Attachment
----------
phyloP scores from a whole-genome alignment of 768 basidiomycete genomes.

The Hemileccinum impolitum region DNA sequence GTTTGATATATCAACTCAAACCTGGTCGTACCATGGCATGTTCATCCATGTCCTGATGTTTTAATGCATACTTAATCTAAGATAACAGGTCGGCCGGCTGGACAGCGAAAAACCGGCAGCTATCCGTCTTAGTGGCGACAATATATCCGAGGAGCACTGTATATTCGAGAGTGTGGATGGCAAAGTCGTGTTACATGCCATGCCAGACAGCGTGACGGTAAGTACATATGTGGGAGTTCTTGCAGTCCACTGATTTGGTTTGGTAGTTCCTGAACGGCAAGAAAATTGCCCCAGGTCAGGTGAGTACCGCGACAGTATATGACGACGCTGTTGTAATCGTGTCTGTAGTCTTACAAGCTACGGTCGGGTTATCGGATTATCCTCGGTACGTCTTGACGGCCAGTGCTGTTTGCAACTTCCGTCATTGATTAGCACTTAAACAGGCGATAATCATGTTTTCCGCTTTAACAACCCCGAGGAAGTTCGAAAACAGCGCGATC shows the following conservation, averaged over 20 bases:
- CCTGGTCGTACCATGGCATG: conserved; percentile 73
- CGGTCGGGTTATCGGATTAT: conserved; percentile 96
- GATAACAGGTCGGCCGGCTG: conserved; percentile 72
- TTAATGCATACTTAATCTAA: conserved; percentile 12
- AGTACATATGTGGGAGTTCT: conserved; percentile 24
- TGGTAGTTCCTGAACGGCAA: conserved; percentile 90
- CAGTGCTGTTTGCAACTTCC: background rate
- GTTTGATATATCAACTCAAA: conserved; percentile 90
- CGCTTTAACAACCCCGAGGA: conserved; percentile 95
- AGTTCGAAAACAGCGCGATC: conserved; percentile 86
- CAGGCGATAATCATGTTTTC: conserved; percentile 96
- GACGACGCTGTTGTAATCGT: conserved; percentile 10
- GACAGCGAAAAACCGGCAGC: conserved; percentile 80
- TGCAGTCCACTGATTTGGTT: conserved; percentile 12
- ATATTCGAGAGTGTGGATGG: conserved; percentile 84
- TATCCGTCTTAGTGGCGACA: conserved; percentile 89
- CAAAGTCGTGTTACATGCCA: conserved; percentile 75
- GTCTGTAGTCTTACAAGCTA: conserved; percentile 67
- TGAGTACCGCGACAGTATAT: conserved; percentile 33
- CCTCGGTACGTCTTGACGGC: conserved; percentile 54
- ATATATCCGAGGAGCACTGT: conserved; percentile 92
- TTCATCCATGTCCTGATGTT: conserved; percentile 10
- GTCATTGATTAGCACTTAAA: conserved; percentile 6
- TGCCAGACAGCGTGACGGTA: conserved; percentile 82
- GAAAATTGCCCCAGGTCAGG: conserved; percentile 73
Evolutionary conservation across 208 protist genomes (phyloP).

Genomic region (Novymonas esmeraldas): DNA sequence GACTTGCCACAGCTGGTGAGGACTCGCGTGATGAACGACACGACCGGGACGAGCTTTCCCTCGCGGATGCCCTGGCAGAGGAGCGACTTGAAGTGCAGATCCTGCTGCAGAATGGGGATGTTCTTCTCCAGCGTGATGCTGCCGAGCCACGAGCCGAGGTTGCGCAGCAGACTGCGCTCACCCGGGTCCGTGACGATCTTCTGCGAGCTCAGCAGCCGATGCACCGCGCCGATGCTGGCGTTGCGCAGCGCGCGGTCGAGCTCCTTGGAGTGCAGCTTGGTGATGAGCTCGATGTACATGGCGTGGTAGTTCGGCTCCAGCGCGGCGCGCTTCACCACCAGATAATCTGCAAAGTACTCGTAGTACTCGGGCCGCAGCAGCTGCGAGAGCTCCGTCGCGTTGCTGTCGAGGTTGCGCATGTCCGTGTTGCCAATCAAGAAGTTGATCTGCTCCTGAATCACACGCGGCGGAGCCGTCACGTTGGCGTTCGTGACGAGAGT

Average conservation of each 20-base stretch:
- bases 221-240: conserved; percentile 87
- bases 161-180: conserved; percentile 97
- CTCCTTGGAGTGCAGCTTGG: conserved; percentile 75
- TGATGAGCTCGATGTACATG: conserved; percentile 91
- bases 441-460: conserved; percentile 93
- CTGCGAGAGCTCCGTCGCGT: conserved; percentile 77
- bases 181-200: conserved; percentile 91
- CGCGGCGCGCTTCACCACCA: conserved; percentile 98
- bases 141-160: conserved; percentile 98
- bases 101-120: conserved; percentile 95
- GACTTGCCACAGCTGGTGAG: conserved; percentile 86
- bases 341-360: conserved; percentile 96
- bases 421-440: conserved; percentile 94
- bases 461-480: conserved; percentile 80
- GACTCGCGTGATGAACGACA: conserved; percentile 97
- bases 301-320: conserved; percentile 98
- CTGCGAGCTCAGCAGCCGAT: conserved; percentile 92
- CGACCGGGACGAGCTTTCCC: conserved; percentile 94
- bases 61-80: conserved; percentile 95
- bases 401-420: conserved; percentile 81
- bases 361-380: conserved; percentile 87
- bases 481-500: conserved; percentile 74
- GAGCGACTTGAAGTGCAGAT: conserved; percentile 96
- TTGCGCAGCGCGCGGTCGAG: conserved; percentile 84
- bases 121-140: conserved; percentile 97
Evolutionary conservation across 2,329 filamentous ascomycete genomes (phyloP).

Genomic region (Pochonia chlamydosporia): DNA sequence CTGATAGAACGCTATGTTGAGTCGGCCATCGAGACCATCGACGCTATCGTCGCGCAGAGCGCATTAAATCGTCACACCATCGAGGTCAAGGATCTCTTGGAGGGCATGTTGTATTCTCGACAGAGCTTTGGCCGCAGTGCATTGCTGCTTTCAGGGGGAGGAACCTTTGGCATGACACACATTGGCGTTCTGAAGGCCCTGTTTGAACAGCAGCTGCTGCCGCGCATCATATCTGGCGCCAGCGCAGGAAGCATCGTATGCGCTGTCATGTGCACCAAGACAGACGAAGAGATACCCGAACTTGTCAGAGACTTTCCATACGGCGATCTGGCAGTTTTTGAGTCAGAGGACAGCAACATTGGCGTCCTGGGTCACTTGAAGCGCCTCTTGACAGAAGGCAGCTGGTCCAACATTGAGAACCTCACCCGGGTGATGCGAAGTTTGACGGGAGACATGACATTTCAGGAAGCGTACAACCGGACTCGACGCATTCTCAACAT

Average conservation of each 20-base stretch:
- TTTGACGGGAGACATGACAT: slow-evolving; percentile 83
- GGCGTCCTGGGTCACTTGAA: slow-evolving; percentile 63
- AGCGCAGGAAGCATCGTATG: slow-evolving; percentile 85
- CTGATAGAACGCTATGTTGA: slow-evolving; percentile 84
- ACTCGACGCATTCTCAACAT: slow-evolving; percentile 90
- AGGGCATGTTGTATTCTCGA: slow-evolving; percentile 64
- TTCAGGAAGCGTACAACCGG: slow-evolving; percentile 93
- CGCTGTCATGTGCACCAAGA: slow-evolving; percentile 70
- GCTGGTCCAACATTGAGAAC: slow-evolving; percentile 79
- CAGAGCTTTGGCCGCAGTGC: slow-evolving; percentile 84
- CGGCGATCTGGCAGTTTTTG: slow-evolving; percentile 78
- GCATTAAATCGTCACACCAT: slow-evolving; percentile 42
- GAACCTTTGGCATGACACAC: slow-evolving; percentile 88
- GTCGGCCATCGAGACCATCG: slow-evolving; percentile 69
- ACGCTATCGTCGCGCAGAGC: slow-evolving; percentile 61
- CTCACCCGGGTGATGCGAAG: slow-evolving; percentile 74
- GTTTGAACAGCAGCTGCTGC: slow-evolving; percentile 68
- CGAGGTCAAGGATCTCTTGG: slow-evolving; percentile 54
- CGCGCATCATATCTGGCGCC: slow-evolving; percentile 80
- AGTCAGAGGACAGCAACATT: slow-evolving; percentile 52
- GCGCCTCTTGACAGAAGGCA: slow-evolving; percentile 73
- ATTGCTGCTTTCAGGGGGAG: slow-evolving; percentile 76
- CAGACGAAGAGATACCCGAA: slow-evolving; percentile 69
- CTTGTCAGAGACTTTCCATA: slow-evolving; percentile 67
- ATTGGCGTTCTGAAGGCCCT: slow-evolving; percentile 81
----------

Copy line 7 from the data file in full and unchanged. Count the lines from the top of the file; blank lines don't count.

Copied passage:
- AGTACATATGTGGGAGTTCT: conserved; percentile 24